Plato’s “theory of forms” or “theory of ideas” proposes that nonphysical forms or ideas represent the essence of reality. In other words, before a thing exists, there is the idea of the thing.
Before a chair exists, there is an idea of the chair in the mind of the carpenter or designer, and while there may be thousands of chair designs with distinct differences, anyone, anywhere can identify the object as a chair.
This addresses the concept of universal ideas, also called classic forms or archetypes, the essentials that people across time and in any culture can easily identify and relate to.
Why does this matter? Because any business that wants to develop a brand bridge must first conceive of the “idea of the brand.”
The idea of the brand comes first.
Starbucks aspired to embody the most important elements of the ideal coffee house, a concept that had been in formulation for centuries before Starbucks happened along and transformed that idea and ideal into a modern business concept. To fulfill its aspiration Starbucks must therefore recognize that it’s in the experience marketing business, which is a complex, high-concept vision of branding.
A simpler concept would be focused around the brand name, logo, tagline, and perhaps a few products, their packaging, and a distribution and sales strategy, elements that constitute the initial visual identity of the brand. For many companies, the marketing game forms around how to increase awareness of the brand and increase distribution of the product; this is Branding 101, blah, blah.
More substantial and sophisticated brand ideas develop differently. They’re organized around a romantic ideal of what a brand might become, which is in the domain of the larger and more etheric “brand field.”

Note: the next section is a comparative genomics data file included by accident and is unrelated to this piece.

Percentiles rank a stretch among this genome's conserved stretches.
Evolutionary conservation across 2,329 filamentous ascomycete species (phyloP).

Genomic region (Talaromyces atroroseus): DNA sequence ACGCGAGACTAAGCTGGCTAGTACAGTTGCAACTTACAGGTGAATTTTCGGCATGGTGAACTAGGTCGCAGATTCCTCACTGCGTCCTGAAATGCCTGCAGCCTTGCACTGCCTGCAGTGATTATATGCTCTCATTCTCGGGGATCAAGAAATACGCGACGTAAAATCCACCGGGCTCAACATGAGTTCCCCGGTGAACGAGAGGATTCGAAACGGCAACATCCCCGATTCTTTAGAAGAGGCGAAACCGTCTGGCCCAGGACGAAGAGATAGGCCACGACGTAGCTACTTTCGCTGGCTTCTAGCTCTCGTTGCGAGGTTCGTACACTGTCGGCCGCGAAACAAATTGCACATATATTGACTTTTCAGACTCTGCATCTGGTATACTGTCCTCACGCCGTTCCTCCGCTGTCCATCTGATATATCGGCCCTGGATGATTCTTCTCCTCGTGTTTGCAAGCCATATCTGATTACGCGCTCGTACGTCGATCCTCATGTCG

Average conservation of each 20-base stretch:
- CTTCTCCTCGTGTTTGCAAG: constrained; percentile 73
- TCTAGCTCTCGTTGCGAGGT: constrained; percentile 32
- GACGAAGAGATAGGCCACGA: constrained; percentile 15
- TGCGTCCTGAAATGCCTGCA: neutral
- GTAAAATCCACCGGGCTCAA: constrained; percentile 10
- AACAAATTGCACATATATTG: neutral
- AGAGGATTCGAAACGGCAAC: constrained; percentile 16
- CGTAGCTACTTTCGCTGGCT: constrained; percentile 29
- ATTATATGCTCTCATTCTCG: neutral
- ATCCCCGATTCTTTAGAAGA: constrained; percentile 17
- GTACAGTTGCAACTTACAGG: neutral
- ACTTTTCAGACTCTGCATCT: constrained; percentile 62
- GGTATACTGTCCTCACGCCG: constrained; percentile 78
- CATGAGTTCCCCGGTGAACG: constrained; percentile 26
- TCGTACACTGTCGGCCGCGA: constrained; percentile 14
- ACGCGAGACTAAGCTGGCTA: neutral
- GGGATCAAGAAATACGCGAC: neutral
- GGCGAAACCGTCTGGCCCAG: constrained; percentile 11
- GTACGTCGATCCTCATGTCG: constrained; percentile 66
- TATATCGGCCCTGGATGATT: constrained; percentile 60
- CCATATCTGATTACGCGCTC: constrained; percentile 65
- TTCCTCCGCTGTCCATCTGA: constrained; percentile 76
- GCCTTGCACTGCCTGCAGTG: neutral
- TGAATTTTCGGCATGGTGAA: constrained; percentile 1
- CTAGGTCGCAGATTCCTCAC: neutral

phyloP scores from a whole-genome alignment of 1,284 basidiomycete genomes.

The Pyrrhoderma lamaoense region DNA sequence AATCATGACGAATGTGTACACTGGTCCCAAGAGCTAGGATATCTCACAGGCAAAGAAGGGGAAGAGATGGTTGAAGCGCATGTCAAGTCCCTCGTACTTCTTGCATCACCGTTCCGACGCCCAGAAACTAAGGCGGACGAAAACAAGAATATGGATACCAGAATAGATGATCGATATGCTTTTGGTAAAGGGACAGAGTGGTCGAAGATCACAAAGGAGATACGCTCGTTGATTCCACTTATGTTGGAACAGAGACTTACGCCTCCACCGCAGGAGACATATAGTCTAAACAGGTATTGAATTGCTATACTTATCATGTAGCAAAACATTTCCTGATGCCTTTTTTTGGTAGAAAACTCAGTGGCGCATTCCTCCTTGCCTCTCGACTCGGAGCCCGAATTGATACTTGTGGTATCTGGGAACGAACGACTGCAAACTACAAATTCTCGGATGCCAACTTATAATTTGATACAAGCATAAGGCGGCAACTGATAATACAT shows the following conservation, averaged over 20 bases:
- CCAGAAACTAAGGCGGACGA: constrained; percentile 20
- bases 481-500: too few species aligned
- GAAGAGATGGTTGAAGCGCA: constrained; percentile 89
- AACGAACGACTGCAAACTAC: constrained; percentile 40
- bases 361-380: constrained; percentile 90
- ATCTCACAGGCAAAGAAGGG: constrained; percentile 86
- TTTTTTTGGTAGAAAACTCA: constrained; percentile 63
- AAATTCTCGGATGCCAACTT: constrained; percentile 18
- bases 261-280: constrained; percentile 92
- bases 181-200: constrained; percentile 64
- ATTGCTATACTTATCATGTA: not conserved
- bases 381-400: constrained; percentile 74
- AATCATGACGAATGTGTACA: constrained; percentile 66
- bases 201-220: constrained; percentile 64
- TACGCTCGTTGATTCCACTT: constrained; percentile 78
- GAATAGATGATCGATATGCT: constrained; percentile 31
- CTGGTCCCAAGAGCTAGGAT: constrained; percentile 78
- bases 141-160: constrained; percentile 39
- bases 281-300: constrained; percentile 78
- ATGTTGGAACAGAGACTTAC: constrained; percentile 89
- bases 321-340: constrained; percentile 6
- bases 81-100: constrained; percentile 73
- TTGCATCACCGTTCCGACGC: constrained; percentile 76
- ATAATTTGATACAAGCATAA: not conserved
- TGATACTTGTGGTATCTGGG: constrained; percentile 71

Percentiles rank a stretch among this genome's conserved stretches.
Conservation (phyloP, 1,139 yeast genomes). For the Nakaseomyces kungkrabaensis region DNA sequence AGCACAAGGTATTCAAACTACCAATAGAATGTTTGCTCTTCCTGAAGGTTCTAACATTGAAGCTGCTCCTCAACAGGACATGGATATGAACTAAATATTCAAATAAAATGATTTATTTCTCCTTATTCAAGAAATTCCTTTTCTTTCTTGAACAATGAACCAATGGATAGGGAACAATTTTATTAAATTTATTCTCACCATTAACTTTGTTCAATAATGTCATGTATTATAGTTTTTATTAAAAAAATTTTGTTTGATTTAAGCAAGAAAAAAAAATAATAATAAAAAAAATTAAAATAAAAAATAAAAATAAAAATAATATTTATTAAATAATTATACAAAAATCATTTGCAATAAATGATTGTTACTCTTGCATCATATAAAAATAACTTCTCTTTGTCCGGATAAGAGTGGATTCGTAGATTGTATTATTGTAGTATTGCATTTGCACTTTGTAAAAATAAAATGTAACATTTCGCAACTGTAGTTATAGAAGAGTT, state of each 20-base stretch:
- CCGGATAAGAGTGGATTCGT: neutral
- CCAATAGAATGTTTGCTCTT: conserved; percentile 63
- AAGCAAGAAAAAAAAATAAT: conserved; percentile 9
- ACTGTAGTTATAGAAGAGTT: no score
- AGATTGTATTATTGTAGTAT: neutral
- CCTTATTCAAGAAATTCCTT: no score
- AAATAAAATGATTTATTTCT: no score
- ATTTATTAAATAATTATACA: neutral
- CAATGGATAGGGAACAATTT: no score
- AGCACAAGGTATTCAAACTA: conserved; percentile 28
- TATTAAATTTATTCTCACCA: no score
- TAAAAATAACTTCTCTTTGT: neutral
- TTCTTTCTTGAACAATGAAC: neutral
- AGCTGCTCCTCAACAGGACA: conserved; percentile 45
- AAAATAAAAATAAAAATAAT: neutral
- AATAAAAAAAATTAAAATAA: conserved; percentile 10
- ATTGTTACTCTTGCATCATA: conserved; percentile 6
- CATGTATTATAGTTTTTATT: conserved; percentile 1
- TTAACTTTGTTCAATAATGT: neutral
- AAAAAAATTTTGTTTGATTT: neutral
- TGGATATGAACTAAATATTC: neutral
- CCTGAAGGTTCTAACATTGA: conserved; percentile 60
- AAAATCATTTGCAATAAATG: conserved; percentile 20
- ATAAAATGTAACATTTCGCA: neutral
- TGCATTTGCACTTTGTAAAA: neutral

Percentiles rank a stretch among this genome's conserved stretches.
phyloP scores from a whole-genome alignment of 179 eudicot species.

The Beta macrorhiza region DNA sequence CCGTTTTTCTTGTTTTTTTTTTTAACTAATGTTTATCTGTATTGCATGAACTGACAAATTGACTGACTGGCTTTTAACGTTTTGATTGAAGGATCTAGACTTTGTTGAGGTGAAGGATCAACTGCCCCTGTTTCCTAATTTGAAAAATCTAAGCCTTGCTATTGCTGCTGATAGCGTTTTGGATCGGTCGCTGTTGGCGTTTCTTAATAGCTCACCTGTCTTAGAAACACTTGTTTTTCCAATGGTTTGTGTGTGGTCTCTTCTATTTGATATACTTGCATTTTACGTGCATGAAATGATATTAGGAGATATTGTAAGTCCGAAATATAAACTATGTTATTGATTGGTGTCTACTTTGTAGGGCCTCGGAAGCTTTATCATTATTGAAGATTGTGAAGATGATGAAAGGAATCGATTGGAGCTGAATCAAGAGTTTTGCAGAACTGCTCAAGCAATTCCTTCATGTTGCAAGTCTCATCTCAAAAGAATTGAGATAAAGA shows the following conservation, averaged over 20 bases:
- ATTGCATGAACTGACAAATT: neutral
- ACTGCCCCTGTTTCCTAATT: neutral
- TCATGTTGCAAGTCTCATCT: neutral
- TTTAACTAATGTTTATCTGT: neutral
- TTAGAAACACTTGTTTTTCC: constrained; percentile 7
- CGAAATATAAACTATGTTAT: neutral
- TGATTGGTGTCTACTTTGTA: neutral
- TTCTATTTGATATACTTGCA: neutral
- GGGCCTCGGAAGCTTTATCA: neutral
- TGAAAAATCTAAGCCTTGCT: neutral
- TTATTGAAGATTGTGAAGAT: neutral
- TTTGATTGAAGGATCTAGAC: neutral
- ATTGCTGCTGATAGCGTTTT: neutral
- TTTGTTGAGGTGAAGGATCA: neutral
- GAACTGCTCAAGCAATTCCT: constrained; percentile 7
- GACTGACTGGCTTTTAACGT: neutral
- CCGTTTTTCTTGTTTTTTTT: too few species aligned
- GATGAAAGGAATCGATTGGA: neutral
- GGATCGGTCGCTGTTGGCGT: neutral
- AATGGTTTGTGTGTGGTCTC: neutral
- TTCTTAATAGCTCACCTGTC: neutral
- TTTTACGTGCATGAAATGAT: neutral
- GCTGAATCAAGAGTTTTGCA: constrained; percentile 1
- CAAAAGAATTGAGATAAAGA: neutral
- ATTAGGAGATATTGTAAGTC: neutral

7 Action Questions
How should you think about your own organization and its brand bridge? Brands that have a clear vision surrounding the questions below can begin mapping new leverage points and identify effective strategies for building their brand bridge.
1. What’s the brand field in your category?
2. What resonates with customers in a deep and personal way?
3. What category does your brand reside in? (Coffee was not a high interest – high involvement category in the US until Starbucks made it that way.)
4. How can the power of your Brand Bridge be enhanced?
5. What do people outside your company believe your brand stands for?
6. What could your brand become? Think about an ideal. Uplifting the category experience in ways nobody else is doing.
7. Considering how all brands are positioned in your category, does any brand occupy the emotional high ground? That is, when the product consumption experience is ‘as good as it gets’, is there any one brand associated with that moment?
These core ideas and others can be found in my latest book The Brand Bridge – How to Build a Profound Connection Between Your Company, Your Brand, and Your Customers.
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